Deletion of GSK3β in D2R-expressing neurons reveals distinct roles for β-arrestin signaling in antipsychotic and lithium action.

Published

Journal Article

Several studies in rodent models have shown that glycogen synthase kinase 3 β (GSK3β) plays an important role in the actions of antispychotics and mood stabilizers. Recently it was demonstrated that GSK3β through a β-arrestin2/protein kinase B (PKB or Akt)/protein phosphatase 2A (PP2A) signaling complex regulates dopamine (DA)- and lithium-sensitive behaviors and is required to mediate endophenotypes of mania and depression in rodents. We have previously shown that atypical antipsychotics antagonize DA D2 receptor (D2R)/β-arrestin2 interactions more efficaciously than G-protein-dependent signaling, whereas typical antipsychotics inhibit both pathways with similar efficacy. To elucidate the site of action of GSK3β in regulating DA- or lithium-sensitive behaviors, we generated conditional knockouts of GSK3β, where GSK3β was deleted in either DA D1- or D2-receptor-expressing neurons. We analyzed these mice for behaviors commonly used to test antipsychotic efficacy or behaviors that are sensitive to lithium treatment. Mice with deletion of GSK3β in D2 (D2GSK3β(-/-)) but not D1 (D1GSK3β(-/-)) neurons mimic antipsychotic action. However, haloperidol (HAL)-induced catalepsy was unchanged in either D2GSK3β(-/-) or D1GSK3β(-/-) mice compared with control mice. Interestingly, genetic stabilization of β-catenin, a downstream target of GSK3β, in D2 neurons did not affect any of the behaviors tested. Moreover, D2GSK3β(-/-) or D1GSK3β(-/-) mice showed similar responses to controls in the tail suspension test (TST) and dark-light emergence test, behaviors which were previously shown to be β-arrestin2- and GSK3β-dependent and sensitive to lithium treatment. Taken together these studies suggest that selective deletion of GSK3β but not stabilization of β-catenin in D2 neurons mimics antipsychotic action without affecting signaling pathways involved in catalepsy or certain mood-related behaviors.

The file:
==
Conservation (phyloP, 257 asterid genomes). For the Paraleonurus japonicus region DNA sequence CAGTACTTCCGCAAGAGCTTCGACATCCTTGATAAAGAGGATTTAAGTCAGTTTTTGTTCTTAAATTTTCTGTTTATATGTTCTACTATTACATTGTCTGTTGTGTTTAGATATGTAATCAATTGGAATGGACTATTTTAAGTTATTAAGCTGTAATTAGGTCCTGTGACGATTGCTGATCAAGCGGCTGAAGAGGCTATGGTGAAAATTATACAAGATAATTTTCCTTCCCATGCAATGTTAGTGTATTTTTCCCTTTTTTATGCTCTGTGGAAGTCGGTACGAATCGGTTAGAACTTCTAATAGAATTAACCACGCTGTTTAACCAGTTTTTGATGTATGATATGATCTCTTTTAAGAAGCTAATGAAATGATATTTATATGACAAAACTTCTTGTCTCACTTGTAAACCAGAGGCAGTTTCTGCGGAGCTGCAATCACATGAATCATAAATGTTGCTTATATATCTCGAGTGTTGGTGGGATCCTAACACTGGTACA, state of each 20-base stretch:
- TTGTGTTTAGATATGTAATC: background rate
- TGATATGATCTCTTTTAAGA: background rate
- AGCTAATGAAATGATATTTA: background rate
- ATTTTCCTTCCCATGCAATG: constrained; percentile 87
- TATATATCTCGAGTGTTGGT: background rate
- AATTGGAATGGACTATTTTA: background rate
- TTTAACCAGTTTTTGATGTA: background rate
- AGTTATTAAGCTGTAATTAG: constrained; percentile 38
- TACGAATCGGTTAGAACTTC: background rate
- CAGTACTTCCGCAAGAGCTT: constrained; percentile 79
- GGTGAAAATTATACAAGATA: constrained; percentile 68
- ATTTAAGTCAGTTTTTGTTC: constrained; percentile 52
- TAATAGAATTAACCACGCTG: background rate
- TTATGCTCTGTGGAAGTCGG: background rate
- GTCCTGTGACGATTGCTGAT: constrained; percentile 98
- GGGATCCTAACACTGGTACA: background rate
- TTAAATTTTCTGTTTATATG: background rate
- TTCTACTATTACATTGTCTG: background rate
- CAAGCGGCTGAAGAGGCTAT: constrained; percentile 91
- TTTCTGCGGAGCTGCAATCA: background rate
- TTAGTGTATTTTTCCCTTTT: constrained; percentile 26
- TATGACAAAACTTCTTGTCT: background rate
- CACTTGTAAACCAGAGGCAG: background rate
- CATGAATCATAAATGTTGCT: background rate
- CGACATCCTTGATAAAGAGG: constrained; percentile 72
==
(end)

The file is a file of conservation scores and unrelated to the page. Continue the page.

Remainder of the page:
Full Text

Duke Authors

Cited Authors

  • Urs, NM; Snyder, JC; Jacobsen, JPR; Peterson, SM; Caron, MG

Published Date

  • December 11, 2012

Published In

Volume / Issue

  • 109 / 50

Start / End Page

  • 20732 - 20737

PubMed ID

  • 23188793

Pubmed Central ID

  • 23188793

Electronic International Standard Serial Number (EISSN)

  • 1091-6490

Digital Object Identifier (DOI)

  • 10.1073/pnas.1215489109

Language

  • eng

Conference Location

  • United States